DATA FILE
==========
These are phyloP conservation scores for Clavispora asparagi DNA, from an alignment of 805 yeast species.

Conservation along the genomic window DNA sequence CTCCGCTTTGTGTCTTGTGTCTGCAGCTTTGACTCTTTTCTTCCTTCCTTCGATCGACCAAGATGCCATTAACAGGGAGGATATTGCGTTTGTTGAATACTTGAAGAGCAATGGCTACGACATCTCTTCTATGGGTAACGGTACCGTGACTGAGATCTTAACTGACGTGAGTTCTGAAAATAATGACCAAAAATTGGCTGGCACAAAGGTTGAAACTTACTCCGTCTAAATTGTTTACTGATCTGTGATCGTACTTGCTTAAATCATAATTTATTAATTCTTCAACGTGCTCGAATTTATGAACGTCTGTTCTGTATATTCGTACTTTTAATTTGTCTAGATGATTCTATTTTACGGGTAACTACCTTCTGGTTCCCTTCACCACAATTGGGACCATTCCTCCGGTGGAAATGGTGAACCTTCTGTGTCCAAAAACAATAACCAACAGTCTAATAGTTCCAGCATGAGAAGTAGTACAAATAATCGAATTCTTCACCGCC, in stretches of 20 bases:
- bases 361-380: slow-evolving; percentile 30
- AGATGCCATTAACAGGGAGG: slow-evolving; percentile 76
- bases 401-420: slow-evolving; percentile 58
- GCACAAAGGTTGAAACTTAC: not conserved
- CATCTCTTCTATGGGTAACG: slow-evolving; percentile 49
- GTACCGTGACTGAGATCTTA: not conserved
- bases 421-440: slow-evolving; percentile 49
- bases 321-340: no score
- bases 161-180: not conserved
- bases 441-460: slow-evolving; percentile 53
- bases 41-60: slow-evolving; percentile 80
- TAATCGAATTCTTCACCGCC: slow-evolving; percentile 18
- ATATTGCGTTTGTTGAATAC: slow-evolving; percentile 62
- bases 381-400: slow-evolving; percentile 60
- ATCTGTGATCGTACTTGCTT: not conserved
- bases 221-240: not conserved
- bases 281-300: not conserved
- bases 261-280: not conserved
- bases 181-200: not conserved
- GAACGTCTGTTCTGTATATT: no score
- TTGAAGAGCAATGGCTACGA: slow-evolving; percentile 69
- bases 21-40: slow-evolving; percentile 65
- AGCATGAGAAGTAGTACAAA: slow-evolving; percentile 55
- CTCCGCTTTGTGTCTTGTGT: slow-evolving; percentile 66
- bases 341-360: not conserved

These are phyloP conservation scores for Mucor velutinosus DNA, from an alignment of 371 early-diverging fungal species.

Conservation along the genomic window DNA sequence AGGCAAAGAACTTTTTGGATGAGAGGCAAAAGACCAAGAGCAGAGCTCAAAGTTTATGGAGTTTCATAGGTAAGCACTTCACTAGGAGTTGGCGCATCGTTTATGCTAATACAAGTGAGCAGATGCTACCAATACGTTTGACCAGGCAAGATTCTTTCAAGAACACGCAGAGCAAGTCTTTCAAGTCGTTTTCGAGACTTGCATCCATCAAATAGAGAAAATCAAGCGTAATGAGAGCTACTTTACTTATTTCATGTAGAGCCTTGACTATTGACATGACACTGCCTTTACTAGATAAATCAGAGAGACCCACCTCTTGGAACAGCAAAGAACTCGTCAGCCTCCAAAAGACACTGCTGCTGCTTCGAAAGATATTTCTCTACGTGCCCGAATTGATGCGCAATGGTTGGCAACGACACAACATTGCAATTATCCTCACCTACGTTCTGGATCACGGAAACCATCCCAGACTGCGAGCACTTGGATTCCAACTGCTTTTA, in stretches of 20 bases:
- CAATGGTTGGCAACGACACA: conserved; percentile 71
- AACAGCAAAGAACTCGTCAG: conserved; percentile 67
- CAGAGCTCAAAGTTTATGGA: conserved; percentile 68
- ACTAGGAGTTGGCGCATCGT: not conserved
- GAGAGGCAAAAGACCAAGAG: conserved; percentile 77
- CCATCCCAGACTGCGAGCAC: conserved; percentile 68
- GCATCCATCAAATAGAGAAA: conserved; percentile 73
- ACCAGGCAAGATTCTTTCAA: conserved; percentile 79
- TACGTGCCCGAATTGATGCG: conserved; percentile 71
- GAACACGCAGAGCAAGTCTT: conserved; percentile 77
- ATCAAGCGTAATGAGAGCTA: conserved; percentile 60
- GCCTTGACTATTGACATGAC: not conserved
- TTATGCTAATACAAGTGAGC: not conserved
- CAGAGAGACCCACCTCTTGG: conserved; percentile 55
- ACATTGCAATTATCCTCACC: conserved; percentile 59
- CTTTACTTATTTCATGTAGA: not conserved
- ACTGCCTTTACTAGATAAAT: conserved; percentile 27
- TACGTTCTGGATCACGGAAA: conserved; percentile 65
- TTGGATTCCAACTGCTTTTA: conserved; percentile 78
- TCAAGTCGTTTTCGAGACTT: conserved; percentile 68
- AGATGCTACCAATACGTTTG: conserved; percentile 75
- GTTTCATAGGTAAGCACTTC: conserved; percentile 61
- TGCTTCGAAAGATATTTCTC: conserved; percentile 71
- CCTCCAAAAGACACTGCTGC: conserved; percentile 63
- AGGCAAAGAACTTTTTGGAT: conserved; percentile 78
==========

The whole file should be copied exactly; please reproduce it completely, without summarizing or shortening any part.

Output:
These are phyloP conservation scores for Clavispora asparagi DNA, from an alignment of 805 yeast species.

Conservation along the genomic window DNA sequence CTCCGCTTTGTGTCTTGTGTCTGCAGCTTTGACTCTTTTCTTCCTTCCTTCGATCGACCAAGATGCCATTAACAGGGAGGATATTGCGTTTGTTGAATACTTGAAGAGCAATGGCTACGACATCTCTTCTATGGGTAACGGTACCGTGACTGAGATCTTAACTGACGTGAGTTCTGAAAATAATGACCAAAAATTGGCTGGCACAAAGGTTGAAACTTACTCCGTCTAAATTGTTTACTGATCTGTGATCGTACTTGCTTAAATCATAATTTATTAATTCTTCAACGTGCTCGAATTTATGAACGTCTGTTCTGTATATTCGTACTTTTAATTTGTCTAGATGATTCTATTTTACGGGTAACTACCTTCTGGTTCCCTTCACCACAATTGGGACCATTCCTCCGGTGGAAATGGTGAACCTTCTGTGTCCAAAAACAATAACCAACAGTCTAATAGTTCCAGCATGAGAAGTAGTACAAATAATCGAATTCTTCACCGCC, in stretches of 20 bases:
- bases 361-380: slow-evolving; percentile 30
- AGATGCCATTAACAGGGAGG: slow-evolving; percentile 76
- bases 401-420: slow-evolving; percentile 58
- GCACAAAGGTTGAAACTTAC: not conserved
- CATCTCTTCTATGGGTAACG: slow-evolving; percentile 49
- GTACCGTGACTGAGATCTTA: not conserved
- bases 421-440: slow-evolving; percentile 49
- bases 321-340: no score
- bases 161-180: not conserved
- bases 441-460: slow-evolving; percentile 53
- bases 41-60: slow-evolving; percentile 80
- TAATCGAATTCTTCACCGCC: slow-evolving; percentile 18
- ATATTGCGTTTGTTGAATAC: slow-evolving; percentile 62
- bases 381-400: slow-evolving; percentile 60
- ATCTGTGATCGTACTTGCTT: not conserved
- bases 221-240: not conserved
- bases 281-300: not conserved
- bases 261-280: not conserved
- bases 181-200: not conserved
- GAACGTCTGTTCTGTATATT: no score
- TTGAAGAGCAATGGCTACGA: slow-evolving; percentile 69
- bases 21-40: slow-evolving; percentile 65
- AGCATGAGAAGTAGTACAAA: slow-evolving; percentile 55
- CTCCGCTTTGTGTCTTGTGT: slow-evolving; percentile 66
- bases 341-360: not conserved

These are phyloP conservation scores for Mucor velutinosus DNA, from an alignment of 371 early-diverging fungal species.

Conservation along the genomic window DNA sequence AGGCAAAGAACTTTTTGGATGAGAGGCAAAAGACCAAGAGCAGAGCTCAAAGTTTATGGAGTTTCATAGGTAAGCACTTCACTAGGAGTTGGCGCATCGTTTATGCTAATACAAGTGAGCAGATGCTACCAATACGTTTGACCAGGCAAGATTCTTTCAAGAACACGCAGAGCAAGTCTTTCAAGTCGTTTTCGAGACTTGCATCCATCAAATAGAGAAAATCAAGCGTAATGAGAGCTACTTTACTTATTTCATGTAGAGCCTTGACTATTGACATGACACTGCCTTTACTAGATAAATCAGAGAGACCCACCTCTTGGAACAGCAAAGAACTCGTCAGCCTCCAAAAGACACTGCTGCTGCTTCGAAAGATATTTCTCTACGTGCCCGAATTGATGCGCAATGGTTGGCAACGACACAACATTGCAATTATCCTCACCTACGTTCTGGATCACGGAAACCATCCCAGACTGCGAGCACTTGGATTCCAACTGCTTTTA, in stretches of 20 bases:
- CAATGGTTGGCAACGACACA: conserved; percentile 71
- AACAGCAAAGAACTCGTCAG: conserved; percentile 67
- CAGAGCTCAAAGTTTATGGA: conserved; percentile 68
- ACTAGGAGTTGGCGCATCGT: not conserved
- GAGAGGCAAAAGACCAAGAG: conserved; percentile 77
- CCATCCCAGACTGCGAGCAC: conserved; percentile 68
- GCATCCATCAAATAGAGAAA: conserved; percentile 73
- ACCAGGCAAGATTCTTTCAA: conserved; percentile 79
- TACGTGCCCGAATTGATGCG: conserved; percentile 71
- GAACACGCAGAGCAAGTCTT: conserved; percentile 77
- ATCAAGCGTAATGAGAGCTA: conserved; percentile 60
- GCCTTGACTATTGACATGAC: not conserved
- TTATGCTAATACAAGTGAGC: not conserved
- CAGAGAGACCCACCTCTTGG: conserved; percentile 55
- ACATTGCAATTATCCTCACC: conserved; percentile 59
- CTTTACTTATTTCATGTAGA: not conserved
- ACTGCCTTTACTAGATAAAT: conserved; percentile 27
- TACGTTCTGGATCACGGAAA: conserved; percentile 65
- TTGGATTCCAACTGCTTTTA: conserved; percentile 78
- TCAAGTCGTTTTCGAGACTT: conserved; percentile 68
- AGATGCTACCAATACGTTTG: conserved; percentile 75
- GTTTCATAGGTAAGCACTTC: conserved; percentile 61
- TGCTTCGAAAGATATTTCTC: conserved; percentile 71
- CCTCCAAAAGACACTGCTGC: conserved; percentile 63
- AGGCAAAGAACTTTTTGGAT: conserved; percentile 78